Iran picks Gholamali Khoshru as new UN envoy
Iran has selected a new envoy as permanent representative to the United Nations in New York, 10 months after the US rejected its first choice.
The new candidate, Gholamali Khoshru, is a career diplomat who previously served as Iran's ambassador to the UN.
Mr Khoshru, a moderate, is currently Iran's ambassador to Switzerland.
In 2014, the US refused to grant a visa to Iran's UN nominee, Hamid Abutalebi, for his supposed role in the Iran hostage crisis in 1979.
Mr Khoshru was Iran's permanent representative to the UN from 1989 to 1995, and served as Iran's deputy foreign minister from 2002 to 2005.
Analysis: Nick Bryant, BBC News, Washington
The US Congress moved with unusual haste in rushing through legislation last year, aimed at stopping Iran's original choice of UN ambassador from entering the country. Hamid Abutabi acted as translator during the Tehran hostage crisis, a traumatic event that still looms large in the American psyche.
Iran complained that the US had violated the treaty it signed in 1947, when New York became the home of the United Nations, which obligates the State Department to grant visas to diplomats from UN member states.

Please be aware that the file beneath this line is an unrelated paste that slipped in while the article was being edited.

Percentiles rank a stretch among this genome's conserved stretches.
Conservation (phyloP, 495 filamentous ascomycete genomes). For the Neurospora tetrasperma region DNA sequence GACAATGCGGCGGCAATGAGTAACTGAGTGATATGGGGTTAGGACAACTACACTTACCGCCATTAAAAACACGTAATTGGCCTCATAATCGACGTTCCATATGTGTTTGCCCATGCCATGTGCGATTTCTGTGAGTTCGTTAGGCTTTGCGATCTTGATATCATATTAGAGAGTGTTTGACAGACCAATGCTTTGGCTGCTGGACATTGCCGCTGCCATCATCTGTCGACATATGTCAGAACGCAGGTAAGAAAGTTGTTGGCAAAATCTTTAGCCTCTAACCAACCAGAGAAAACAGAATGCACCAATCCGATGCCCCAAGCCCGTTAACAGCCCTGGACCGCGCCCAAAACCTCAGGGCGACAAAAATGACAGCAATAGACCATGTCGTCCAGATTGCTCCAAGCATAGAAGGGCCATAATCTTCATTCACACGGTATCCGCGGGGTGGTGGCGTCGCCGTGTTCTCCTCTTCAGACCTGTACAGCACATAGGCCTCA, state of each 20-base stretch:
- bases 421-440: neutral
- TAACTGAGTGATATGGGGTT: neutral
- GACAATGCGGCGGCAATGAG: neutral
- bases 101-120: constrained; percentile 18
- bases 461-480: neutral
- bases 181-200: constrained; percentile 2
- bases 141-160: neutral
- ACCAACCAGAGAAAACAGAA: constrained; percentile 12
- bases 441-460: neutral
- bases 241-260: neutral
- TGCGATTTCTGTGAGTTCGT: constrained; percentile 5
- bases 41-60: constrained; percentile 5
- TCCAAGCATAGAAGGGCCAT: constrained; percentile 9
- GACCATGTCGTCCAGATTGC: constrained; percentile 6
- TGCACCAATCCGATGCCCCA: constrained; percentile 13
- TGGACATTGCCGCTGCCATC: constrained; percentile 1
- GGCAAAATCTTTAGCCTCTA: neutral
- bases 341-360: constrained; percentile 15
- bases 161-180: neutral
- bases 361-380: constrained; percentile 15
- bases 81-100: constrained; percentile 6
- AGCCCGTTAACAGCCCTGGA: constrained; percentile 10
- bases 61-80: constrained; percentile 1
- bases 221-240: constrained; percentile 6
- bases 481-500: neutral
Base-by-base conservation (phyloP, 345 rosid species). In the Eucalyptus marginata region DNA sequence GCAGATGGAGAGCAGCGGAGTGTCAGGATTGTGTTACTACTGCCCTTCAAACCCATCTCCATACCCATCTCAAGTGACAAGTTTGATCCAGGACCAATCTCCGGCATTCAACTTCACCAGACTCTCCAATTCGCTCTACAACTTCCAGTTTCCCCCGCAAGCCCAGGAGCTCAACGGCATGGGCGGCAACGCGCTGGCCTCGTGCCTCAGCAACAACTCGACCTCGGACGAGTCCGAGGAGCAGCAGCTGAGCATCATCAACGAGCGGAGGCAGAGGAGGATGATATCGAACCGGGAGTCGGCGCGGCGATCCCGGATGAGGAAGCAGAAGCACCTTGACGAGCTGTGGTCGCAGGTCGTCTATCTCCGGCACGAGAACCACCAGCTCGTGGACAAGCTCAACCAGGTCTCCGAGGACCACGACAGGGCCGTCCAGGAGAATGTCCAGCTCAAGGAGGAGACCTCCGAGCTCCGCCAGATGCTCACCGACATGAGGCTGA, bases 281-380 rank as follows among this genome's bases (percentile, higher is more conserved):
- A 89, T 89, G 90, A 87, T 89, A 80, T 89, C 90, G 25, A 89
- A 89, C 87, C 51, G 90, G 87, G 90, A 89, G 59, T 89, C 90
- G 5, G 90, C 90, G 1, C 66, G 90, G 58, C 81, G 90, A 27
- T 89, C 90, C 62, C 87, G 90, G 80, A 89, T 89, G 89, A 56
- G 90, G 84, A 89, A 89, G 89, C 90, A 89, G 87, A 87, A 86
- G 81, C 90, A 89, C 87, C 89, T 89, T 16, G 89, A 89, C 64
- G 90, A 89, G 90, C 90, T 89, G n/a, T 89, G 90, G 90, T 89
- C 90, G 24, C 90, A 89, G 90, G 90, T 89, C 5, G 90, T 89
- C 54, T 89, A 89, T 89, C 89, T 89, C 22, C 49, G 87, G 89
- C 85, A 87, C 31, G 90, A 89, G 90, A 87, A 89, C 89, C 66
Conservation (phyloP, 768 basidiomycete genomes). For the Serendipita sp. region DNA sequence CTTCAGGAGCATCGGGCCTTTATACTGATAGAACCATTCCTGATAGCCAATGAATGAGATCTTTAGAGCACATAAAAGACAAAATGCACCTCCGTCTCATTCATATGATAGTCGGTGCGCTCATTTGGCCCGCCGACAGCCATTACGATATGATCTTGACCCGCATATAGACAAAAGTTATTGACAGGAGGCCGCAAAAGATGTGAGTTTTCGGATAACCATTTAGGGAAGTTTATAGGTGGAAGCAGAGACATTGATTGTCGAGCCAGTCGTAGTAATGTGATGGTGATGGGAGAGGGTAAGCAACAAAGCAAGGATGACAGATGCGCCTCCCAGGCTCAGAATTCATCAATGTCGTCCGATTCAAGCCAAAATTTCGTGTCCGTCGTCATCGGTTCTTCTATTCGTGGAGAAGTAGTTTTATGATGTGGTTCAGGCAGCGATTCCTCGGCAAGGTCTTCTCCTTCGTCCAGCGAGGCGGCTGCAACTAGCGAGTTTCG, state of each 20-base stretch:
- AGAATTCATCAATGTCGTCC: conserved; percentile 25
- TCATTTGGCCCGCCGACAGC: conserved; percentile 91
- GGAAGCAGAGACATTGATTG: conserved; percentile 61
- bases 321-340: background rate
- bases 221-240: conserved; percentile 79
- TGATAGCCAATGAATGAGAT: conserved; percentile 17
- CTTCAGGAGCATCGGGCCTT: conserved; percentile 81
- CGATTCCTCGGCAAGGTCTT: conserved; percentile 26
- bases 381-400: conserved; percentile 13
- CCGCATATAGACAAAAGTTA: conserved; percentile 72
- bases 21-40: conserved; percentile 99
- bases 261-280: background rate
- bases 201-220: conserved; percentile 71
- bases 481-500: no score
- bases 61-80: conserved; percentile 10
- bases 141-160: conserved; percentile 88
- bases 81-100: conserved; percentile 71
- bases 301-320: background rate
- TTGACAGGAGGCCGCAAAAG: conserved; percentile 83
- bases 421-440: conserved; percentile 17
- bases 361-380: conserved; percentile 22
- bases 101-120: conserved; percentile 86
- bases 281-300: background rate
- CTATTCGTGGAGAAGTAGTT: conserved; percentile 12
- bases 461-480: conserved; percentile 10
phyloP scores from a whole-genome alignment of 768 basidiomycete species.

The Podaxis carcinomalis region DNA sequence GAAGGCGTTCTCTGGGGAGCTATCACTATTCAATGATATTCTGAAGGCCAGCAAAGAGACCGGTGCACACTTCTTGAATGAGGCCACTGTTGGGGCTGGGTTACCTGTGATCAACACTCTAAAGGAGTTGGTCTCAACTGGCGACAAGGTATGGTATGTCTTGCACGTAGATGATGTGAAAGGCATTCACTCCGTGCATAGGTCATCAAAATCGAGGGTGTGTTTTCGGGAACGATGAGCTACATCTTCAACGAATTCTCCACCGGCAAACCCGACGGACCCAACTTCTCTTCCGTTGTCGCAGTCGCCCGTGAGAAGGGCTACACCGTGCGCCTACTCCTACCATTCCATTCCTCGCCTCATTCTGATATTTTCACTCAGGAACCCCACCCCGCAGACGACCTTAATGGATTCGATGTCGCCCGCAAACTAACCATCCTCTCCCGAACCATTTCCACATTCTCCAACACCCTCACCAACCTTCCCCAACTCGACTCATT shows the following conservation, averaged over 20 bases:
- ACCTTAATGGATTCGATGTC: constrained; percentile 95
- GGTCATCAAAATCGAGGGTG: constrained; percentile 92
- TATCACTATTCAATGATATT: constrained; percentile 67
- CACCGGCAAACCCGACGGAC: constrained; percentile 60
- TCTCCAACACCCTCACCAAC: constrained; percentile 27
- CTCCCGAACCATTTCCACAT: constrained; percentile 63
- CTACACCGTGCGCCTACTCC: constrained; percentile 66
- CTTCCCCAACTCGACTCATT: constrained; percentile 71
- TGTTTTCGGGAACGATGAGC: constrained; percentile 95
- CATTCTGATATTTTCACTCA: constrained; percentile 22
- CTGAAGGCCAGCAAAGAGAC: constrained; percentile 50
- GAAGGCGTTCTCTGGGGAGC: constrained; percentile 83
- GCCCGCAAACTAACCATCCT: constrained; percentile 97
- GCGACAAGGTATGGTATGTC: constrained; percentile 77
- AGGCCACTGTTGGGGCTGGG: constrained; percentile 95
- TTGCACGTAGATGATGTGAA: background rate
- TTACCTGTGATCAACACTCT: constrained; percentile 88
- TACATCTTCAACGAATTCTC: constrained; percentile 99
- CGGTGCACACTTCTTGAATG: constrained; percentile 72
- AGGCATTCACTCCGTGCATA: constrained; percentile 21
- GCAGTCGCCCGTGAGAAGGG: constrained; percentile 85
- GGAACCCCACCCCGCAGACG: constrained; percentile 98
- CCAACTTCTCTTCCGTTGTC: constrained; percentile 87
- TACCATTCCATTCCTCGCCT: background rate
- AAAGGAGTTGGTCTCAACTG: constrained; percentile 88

Back then, it was thought that the diplomatic row would complicate, even derail, sensitive nuclear talks between Iran and the so-called P5+1 - the US, UK, France, China, Russia and Germany.
But the case of Hamid Abutabi seems to have had a negligible effect on the stalled talks, and has not poisoned the relationship between the two key negotiators, the US Secretary of State John Kerry and his Iranian counterpart, Mohammad Javad Zarif.
What the controversy did demonstrate was the problems that Barack Obama will face on Capitol Hill if there is a nuclear deal. The same lawmakers who rushed through legislation blocking Abutabi would scale the barricades to stop sanctions being lifted against Iran.
According to a statement from Iran's foreign ministry, Mr Khoshru will pursue through legal channels the perceived illegal actions taken by the US as the host country at the United Nations.
Iran is said to believe the White House's refusal to grant Mr Abutalebi a visa is in contravention of international law and undermines a country's right to appoint who they choose to the UN.
Washington, however, has said it can deny visas for security, terrorism and foreign policy reasons.
Mr Abutalebi was linked to the student group that took dozens of people hostage at the embassy in Tehran in 1979.
He subsequently said his role was limited solely to that of a translator.